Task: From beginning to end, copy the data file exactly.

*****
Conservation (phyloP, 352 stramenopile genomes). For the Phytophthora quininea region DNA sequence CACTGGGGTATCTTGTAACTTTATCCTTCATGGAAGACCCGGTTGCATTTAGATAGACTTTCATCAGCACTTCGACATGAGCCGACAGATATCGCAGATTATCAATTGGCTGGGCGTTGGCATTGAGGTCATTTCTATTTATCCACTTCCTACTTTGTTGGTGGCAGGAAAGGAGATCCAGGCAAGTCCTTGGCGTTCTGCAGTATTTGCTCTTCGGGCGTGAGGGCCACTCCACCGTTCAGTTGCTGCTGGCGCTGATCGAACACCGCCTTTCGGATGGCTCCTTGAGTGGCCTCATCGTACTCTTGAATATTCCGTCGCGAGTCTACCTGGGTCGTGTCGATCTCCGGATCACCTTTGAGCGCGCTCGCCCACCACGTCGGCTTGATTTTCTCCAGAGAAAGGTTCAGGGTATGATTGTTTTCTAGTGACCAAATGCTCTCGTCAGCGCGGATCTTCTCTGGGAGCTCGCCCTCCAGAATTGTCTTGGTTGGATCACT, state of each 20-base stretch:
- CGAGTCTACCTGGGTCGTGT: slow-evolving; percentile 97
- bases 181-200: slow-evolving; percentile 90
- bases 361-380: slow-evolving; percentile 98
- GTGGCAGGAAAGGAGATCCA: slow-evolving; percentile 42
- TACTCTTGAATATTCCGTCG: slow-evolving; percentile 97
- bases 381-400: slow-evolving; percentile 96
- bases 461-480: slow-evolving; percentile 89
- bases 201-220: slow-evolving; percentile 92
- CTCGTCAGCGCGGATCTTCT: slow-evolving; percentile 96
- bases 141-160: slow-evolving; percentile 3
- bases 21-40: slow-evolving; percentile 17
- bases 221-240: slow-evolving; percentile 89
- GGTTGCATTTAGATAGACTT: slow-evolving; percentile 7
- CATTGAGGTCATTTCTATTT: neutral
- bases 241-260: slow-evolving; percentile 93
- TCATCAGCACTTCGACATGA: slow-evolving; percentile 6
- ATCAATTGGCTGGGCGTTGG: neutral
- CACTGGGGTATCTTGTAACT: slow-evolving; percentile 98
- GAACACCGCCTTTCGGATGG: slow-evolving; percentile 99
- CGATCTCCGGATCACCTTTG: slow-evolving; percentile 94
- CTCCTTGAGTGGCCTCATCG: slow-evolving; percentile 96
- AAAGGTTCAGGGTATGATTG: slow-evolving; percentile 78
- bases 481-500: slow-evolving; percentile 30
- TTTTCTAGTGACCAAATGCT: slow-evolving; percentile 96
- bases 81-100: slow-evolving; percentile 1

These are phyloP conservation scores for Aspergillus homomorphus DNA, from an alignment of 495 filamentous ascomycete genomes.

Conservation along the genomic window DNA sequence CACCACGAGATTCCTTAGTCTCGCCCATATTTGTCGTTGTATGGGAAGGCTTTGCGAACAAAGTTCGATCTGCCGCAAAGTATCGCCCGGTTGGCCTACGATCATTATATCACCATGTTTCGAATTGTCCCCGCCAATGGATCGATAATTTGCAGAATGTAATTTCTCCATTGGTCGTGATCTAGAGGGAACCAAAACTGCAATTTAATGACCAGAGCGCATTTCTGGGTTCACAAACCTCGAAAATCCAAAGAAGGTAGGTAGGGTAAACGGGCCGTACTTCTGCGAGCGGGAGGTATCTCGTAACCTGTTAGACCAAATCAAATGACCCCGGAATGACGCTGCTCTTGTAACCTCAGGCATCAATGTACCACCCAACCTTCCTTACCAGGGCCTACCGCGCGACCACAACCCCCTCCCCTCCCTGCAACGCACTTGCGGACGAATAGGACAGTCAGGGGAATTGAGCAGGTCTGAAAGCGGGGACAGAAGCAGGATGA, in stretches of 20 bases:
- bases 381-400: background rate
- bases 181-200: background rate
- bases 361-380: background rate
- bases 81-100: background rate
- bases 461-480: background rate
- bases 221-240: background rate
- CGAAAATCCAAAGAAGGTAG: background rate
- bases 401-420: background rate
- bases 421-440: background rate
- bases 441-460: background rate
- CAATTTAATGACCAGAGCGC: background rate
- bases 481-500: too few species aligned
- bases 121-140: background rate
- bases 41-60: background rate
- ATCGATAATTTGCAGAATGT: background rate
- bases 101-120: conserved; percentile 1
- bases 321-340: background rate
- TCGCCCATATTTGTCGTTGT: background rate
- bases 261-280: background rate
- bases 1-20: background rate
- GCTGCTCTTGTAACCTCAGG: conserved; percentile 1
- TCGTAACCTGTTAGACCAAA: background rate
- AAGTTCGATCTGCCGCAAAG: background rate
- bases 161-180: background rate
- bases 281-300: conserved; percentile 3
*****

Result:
Conservation (phyloP, 352 stramenopile genomes). For the Phytophthora quininea region DNA sequence CACTGGGGTATCTTGTAACTTTATCCTTCATGGAAGACCCGGTTGCATTTAGATAGACTTTCATCAGCACTTCGACATGAGCCGACAGATATCGCAGATTATCAATTGGCTGGGCGTTGGCATTGAGGTCATTTCTATTTATCCACTTCCTACTTTGTTGGTGGCAGGAAAGGAGATCCAGGCAAGTCCTTGGCGTTCTGCAGTATTTGCTCTTCGGGCGTGAGGGCCACTCCACCGTTCAGTTGCTGCTGGCGCTGATCGAACACCGCCTTTCGGATGGCTCCTTGAGTGGCCTCATCGTACTCTTGAATATTCCGTCGCGAGTCTACCTGGGTCGTGTCGATCTCCGGATCACCTTTGAGCGCGCTCGCCCACCACGTCGGCTTGATTTTCTCCAGAGAAAGGTTCAGGGTATGATTGTTTTCTAGTGACCAAATGCTCTCGTCAGCGCGGATCTTCTCTGGGAGCTCGCCCTCCAGAATTGTCTTGGTTGGATCACT, state of each 20-base stretch:
- CGAGTCTACCTGGGTCGTGT: slow-evolving; percentile 97
- bases 181-200: slow-evolving; percentile 90
- bases 361-380: slow-evolving; percentile 98
- GTGGCAGGAAAGGAGATCCA: slow-evolving; percentile 42
- TACTCTTGAATATTCCGTCG: slow-evolving; percentile 97
- bases 381-400: slow-evolving; percentile 96
- bases 461-480: slow-evolving; percentile 89
- bases 201-220: slow-evolving; percentile 92
- CTCGTCAGCGCGGATCTTCT: slow-evolving; percentile 96
- bases 141-160: slow-evolving; percentile 3
- bases 21-40: slow-evolving; percentile 17
- bases 221-240: slow-evolving; percentile 89
- GGTTGCATTTAGATAGACTT: slow-evolving; percentile 7
- CATTGAGGTCATTTCTATTT: neutral
- bases 241-260: slow-evolving; percentile 93
- TCATCAGCACTTCGACATGA: slow-evolving; percentile 6
- ATCAATTGGCTGGGCGTTGG: neutral
- CACTGGGGTATCTTGTAACT: slow-evolving; percentile 98
- GAACACCGCCTTTCGGATGG: slow-evolving; percentile 99
- CGATCTCCGGATCACCTTTG: slow-evolving; percentile 94
- CTCCTTGAGTGGCCTCATCG: slow-evolving; percentile 96
- AAAGGTTCAGGGTATGATTG: slow-evolving; percentile 78
- bases 481-500: slow-evolving; percentile 30
- TTTTCTAGTGACCAAATGCT: slow-evolving; percentile 96
- bases 81-100: slow-evolving; percentile 1

These are phyloP conservation scores for Aspergillus homomorphus DNA, from an alignment of 495 filamentous ascomycete genomes.

Conservation along the genomic window DNA sequence CACCACGAGATTCCTTAGTCTCGCCCATATTTGTCGTTGTATGGGAAGGCTTTGCGAACAAAGTTCGATCTGCCGCAAAGTATCGCCCGGTTGGCCTACGATCATTATATCACCATGTTTCGAATTGTCCCCGCCAATGGATCGATAATTTGCAGAATGTAATTTCTCCATTGGTCGTGATCTAGAGGGAACCAAAACTGCAATTTAATGACCAGAGCGCATTTCTGGGTTCACAAACCTCGAAAATCCAAAGAAGGTAGGTAGGGTAAACGGGCCGTACTTCTGCGAGCGGGAGGTATCTCGTAACCTGTTAGACCAAATCAAATGACCCCGGAATGACGCTGCTCTTGTAACCTCAGGCATCAATGTACCACCCAACCTTCCTTACCAGGGCCTACCGCGCGACCACAACCCCCTCCCCTCCCTGCAACGCACTTGCGGACGAATAGGACAGTCAGGGGAATTGAGCAGGTCTGAAAGCGGGGACAGAAGCAGGATGA, in stretches of 20 bases:
- bases 381-400: background rate
- bases 181-200: background rate
- bases 361-380: background rate
- bases 81-100: background rate
- bases 461-480: background rate
- bases 221-240: background rate
- CGAAAATCCAAAGAAGGTAG: background rate
- bases 401-420: background rate
- bases 421-440: background rate
- bases 441-460: background rate
- CAATTTAATGACCAGAGCGC: background rate
- bases 481-500: too few species aligned
- bases 121-140: background rate
- bases 41-60: background rate
- ATCGATAATTTGCAGAATGT: background rate
- bases 101-120: conserved; percentile 1
- bases 321-340: background rate
- TCGCCCATATTTGTCGTTGT: background rate
- bases 261-280: background rate
- bases 1-20: background rate
- GCTGCTCTTGTAACCTCAGG: conserved; percentile 1
- TCGTAACCTGTTAGACCAAA: background rate
- AAGTTCGATCTGCCGCAAAG: background rate
- bases 161-180: background rate
- bases 281-300: conserved; percentile 3